What is holistic orthodontics and is it for real? 4 “Holistic” Busts
May 17, 2018
There’s a growing trend in orthodontic care: the “holistic orthodontist.”
As an orthodontist myself, one who does not use the “holistic” label, I want to clear up some confusion about what it means to be “holistic orthodontist.” You may have heard this term and wondered what “holistic orthodontics” is and if ti’s right for you. Read on to learn more about what’s real — and what’s a myth.
Holistic Myth: “Holistic Orthodontics” Means the Same Thing to Every Orthodontist
Holistic Bust: The Term is Not Defined or Regulated
I put “holistic orthodontics” in quotation marks because the term is not one that’s widely defined by the American Association of Orthodontists (AAO) or any other authoritative body. While an orthodontist is someone who has completed dental school and an orthodontics residency, adding the word “holistic” in front of it doesn’t mean anything in particular. It’s essentially a marketing term that some orthodontists use to attract certain clients, and it can mean different things to each person. Same with “integrative” or “functional,” two other terms that are growing in popularity.
Holistic Myth: Only Holistic Orthodontists Look at Whole Body-Oral Health Connection
Holistic Bust: ‘Regular’ Orthodontists Understand This Vital Connection, Too
Holistic orthodontists typically tout their focus on whole body health. They stress the fact that they consider not just the alignment of teeth, but also the underlying jaw, bone, and anatomy of the face, and how that affects the whole body. They understand how orthodontic care can help with issues like sleep apnea, snoring, temporomandibular joint disorders, headaches, and other seemingly unrelated symptoms.
Guess what — ‘regular’ orthodontists do this, too! Our training is in this area, and part of what separates us from family dentists is our deep knowledge on how the mouth and surrounding anatomy connect to the rest of the body. Some orthodontists specialize in diagnosing and treating sleep apnea, TMD, and other disorders, whether they call themselves “holistic” or not. If these are issues you want treated, it’s best to look for experience and expertise rather than labels.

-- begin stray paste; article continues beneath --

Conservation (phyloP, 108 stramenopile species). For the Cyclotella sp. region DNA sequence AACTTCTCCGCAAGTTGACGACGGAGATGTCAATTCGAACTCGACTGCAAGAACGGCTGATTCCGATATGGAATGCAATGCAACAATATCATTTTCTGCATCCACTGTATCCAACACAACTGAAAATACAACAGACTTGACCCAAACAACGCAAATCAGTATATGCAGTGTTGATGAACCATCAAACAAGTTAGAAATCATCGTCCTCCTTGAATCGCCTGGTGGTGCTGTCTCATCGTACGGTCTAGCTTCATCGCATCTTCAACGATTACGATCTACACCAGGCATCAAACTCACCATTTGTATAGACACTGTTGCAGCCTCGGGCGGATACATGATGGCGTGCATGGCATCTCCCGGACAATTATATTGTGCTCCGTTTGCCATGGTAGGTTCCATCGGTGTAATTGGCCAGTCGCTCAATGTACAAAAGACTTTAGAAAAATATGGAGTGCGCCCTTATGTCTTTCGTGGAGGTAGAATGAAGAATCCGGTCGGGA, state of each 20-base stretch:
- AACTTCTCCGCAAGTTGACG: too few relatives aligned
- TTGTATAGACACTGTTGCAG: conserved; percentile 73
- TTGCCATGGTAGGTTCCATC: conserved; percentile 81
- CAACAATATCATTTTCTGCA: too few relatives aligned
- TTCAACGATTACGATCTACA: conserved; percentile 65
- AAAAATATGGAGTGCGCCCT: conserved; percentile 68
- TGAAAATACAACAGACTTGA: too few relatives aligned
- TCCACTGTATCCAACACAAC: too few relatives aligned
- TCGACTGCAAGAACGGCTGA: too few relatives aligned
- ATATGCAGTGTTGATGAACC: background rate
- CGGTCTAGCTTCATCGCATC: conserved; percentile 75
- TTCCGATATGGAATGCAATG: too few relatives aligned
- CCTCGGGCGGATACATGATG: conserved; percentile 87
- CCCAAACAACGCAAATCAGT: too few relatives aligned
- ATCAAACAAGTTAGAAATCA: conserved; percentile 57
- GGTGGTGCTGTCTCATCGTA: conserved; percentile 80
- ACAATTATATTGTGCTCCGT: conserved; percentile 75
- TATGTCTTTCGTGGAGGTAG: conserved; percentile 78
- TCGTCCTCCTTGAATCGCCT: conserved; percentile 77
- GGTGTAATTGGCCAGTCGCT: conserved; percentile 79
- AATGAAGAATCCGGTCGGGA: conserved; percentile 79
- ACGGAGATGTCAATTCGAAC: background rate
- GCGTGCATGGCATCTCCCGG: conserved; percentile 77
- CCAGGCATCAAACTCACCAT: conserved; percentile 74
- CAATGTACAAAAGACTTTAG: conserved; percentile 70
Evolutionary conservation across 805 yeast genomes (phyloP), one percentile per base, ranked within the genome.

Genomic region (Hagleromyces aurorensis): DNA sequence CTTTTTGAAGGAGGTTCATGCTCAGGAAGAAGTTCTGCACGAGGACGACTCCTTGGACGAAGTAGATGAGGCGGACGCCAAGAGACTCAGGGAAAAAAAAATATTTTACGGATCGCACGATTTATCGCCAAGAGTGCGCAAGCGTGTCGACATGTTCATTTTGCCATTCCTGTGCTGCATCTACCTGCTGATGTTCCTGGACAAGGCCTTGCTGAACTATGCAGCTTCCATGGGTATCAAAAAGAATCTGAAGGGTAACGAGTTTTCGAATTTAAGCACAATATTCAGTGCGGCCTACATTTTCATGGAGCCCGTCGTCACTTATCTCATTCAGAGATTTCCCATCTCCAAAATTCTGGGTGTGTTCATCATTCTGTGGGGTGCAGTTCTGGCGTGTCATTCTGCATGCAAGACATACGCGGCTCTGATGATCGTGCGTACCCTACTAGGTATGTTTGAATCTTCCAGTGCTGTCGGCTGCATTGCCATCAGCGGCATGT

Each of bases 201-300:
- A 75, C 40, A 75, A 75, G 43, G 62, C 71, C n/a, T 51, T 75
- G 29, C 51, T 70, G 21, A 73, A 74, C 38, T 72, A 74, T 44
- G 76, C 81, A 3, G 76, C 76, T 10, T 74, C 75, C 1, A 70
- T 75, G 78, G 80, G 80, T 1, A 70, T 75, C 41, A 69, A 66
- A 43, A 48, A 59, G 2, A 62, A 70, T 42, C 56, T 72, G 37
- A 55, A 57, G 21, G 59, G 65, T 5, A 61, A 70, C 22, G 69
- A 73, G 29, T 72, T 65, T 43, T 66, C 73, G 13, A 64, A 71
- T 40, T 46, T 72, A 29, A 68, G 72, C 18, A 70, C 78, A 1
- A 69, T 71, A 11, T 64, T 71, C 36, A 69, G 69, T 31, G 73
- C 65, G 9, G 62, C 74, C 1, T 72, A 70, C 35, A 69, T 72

Holistic Myth: Only Holistic Orthodontists Try to Avoid Extractions
Holistic Bust: More and More Orthodontists Avoid Extractions Whenever Possible
For many years, removing teeth in order to have “room” in the mouth to straighten teeth was a very common practice in orthodontics; by some estimates, up to 75% of orthodontic cases involved an extraction.
But these days, as technology and treatment options have improved, there’s less of a need to remove teeth. Many orthodontists, not just “holistic” ones, consider extraction a last resort. In my practice, for instance, extractions are necessary in less than 1% of cases. I even recommend patients whose orthodontist suggests having a tooth permanently removed to get a second opinion.
Holistic Myth: “Holistic Orthodontists” Are Green
Holistic Bust: “Holistic” Is Not The Same As “Green”
There’s an assumption that a holistic orthodontist will also be one who cares about the environment, and that may often be the case, but they are not one and the same. Furthermore, many regular orthodontists consider themselves “green.”
Again, there’s no standard definition for this, so it can take on many forms, including how green the office is in terms of energy efficiency, how equipment and materials are sourced and disposed of or recycled, what types of materials are used in treatment, and more. If these things are important to you, ask your current or prospective orthodontist in what ways their office is green. They may not advertise it on their website, but it may be just as important to them as it is to you.
Is a “Holistic Orthodontist” Right for You?
I’m not trying to “bust” any orthodontists who call themselves “holistic,” I just want patients to understand what that term actually means. No one should jeopardize their dental care based on false assumptions. In the end, what really matters is finding an orthodontist whose education, experience, and practice you like and trust, whether they do or don’t call themselves “holistic.” Remember, there was a long while where the label ‘fat free’ implied healthier. Now we know these products are often not healthy and the label was simply a way to generate more sales. When looking into orthodontics, be sure to do your homework.
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